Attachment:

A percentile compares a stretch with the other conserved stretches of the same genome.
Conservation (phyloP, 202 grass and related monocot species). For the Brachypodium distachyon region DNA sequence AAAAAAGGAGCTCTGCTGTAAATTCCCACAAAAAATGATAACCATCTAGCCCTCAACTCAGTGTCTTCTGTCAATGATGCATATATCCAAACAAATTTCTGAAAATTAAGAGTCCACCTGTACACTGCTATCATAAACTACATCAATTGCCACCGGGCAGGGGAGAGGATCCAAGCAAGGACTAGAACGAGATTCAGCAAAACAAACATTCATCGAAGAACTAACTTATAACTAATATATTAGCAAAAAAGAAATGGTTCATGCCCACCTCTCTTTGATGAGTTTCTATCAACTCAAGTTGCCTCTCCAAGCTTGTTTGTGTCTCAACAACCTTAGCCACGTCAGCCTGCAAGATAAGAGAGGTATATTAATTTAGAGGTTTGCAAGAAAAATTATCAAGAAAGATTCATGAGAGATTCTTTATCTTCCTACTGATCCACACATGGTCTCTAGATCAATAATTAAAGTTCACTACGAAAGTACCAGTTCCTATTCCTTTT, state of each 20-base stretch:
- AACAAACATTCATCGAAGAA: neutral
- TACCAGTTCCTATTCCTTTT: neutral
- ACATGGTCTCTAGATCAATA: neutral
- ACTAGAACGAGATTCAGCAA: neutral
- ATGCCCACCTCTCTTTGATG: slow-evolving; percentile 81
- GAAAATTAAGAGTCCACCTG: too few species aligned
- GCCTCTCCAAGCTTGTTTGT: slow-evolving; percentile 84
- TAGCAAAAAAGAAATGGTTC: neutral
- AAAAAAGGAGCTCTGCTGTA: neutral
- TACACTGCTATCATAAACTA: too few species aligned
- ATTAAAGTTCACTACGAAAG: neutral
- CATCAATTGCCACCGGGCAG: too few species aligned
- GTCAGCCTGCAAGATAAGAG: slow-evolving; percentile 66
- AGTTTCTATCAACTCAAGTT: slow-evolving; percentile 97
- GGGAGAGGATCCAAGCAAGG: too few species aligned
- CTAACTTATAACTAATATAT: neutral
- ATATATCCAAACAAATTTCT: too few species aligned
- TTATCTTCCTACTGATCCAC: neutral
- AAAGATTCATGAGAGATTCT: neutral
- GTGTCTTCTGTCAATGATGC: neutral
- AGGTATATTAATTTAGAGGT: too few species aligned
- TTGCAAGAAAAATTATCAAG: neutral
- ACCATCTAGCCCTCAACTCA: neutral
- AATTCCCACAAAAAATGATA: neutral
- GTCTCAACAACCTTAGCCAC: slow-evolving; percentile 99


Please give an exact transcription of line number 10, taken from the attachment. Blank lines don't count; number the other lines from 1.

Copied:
- TAGCAAAAAAGAAATGGTTC: neutral